The weather was comfortably cooler this visit, at around 25°C. The famous Baku wind helped keep things fresh. Baku is known as The City Of Winds, and in fact the name comes from the Original Persian for Bādkube, meaning ‘pounding winds’.
Baku sits on the western coast of the Caspian Sea, and although it was once a former soviet state, it has a distinctly European atmosphere. The city really comes alive at night, with bustling crowds, open-air cafes and restaurants, opera houses, singers, buskers, and groups of men drinking coffee and playing games.
This was the first time I’ve put the Fuji X100T through its paces at night. I think it acquitted itself quite well.
Baku is the capital of Azerbaijan, the largest city on the Caspian Sea, topped and tailed by Russia and Iran. The name Baku is derived from the original Persian name, Bād-kube. This broadly translates to the rather catchy ‘Place Where Wind Is Strong And Pounding’. Which is fortunate, as when I was there it was consistently above 35℃. The breeze definitely kept things bearable. In the winter it can get quite severe.
Baku was part of the Soviet Union until its collapse in 1991. Russian is still spoken by a proportion of the population, and there’s definitely a slight soviet flavour. But the city also has both a European and a middle-eastern feel. If Paris and Dubai had an illicit fling, and the love child was shipped off to a Russian Uncle, then that’s Baku.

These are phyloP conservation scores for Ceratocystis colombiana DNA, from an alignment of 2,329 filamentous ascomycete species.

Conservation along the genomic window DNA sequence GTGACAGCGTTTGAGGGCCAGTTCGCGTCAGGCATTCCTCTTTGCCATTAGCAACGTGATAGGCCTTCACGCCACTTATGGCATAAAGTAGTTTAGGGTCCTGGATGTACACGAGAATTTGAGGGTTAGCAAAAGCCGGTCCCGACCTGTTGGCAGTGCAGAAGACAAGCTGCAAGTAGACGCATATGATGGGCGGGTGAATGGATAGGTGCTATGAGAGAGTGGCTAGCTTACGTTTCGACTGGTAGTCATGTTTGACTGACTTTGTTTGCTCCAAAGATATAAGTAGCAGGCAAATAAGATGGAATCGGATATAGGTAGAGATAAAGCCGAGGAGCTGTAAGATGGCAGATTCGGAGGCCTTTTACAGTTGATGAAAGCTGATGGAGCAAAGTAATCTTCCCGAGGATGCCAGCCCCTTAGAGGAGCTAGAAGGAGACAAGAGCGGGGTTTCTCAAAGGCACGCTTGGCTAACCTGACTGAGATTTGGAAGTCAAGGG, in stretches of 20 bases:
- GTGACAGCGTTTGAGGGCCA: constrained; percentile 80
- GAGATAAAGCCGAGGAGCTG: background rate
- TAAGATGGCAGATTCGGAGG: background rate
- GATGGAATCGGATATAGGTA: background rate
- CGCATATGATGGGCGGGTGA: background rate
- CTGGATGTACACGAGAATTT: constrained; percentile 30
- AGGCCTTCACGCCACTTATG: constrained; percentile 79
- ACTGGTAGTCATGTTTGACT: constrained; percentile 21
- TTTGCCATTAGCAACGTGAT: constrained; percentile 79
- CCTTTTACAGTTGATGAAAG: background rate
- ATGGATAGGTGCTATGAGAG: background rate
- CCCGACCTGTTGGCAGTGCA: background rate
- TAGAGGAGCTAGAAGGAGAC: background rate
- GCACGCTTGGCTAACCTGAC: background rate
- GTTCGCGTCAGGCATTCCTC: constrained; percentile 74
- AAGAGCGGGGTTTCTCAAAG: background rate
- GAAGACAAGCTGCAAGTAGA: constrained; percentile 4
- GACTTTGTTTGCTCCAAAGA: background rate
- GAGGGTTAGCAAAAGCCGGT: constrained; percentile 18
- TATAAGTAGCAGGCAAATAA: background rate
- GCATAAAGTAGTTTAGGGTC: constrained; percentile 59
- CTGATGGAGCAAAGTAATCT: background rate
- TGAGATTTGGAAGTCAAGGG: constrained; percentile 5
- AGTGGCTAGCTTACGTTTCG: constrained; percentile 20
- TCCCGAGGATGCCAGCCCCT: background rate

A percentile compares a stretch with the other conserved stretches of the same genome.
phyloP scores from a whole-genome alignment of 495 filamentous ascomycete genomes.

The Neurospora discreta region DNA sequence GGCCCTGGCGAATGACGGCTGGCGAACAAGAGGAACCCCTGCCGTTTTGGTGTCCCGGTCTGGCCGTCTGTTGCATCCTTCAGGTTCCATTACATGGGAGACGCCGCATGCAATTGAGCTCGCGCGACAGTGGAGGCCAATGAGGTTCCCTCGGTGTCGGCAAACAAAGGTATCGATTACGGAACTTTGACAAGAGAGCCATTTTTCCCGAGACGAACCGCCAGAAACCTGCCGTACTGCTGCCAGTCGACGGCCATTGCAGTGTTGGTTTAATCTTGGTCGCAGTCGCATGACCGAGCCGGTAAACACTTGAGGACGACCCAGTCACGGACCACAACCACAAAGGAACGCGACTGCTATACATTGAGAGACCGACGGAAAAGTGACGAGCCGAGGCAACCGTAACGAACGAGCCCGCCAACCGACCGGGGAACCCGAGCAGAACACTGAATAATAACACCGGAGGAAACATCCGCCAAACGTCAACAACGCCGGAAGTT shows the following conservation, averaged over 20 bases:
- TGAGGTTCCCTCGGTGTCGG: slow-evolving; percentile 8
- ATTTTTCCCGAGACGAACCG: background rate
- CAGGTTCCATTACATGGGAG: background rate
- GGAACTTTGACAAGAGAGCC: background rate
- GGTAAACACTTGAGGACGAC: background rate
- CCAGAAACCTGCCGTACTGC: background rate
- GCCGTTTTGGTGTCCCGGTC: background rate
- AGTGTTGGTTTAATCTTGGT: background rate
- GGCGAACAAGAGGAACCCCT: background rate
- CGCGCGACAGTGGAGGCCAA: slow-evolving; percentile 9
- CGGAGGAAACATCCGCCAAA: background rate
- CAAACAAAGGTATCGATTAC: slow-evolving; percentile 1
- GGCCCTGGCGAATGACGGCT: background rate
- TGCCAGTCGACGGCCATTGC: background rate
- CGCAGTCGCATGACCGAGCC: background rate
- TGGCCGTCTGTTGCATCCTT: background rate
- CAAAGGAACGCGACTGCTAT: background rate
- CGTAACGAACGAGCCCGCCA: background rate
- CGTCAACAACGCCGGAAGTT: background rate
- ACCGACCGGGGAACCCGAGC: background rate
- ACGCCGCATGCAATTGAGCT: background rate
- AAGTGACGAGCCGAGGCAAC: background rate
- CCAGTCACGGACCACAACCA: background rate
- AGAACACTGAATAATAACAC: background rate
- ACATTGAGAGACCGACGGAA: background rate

Baku / Fujifilm X100T
In spite of what the title says, I actually spent five days in Baku. But most of the daylight hours were spent working at the airport, and consequently I had just a single afternoon to look around. Ideally, I would’ve liked to take my Nikon F100, but I knew there’d be few chances to use it. And I didn’t want to put my film through at least two x-ray scans without even having used any. Instead, I took my compact and perfectly formed Fujifilm X100T.
The X100T was given to me as compensation a reward for 10 years service with the company. I don’t normally get on with digital cameras, especially compacts. I don’t even like using my smartphone for pictures. I assume they chose it based on its vintage styling. But Fuji’s camera has many of the things you normally don’t get in a compact. A viewfinder, for one thing. And ‘real’ controls; an aperture ring and a shutter speed dial. Best of all for me, it shoots natively in black and white, and crucially, the photos rarely need any editing. I shoot it much the same way I would any film camera and don’t need to spend hours editing in front of a computer. Just like film, all the choices are made before and not after I press the shutter. Oh, and it also features a fixed 35mm (35m equivalent) lens, the same focal length I use on my Nikon F100. I feel right at home.
I see that some sources refer to it as the Democratic Republic of Azerbaijan, but my visa just said the Republic of Azerbaijan. Democratic in a country’s name is always a bit of a warning sign. Yep, I’m looking at you Democratic People’s Republic of Korea. Anyway, I’m not going to make any comment on the state of Azerbaijan’s democracy. But it’s worth mentioning the 2013 election, where the incumbent Government won with 72% of the votes. The one problem? The results were accidentally released via a mobile app the day before voting started. In the words of one of our greatest philosophers: “Doh!”
Go and visit Baku. It’s warm (in the summer), the food’s great, the people are lovely, the city is safe, and the atmosphere is relaxed. And even though the driving’s vaguely disconcerting, it still only scores about 5/10 on the Cairo Brown Trousers scale.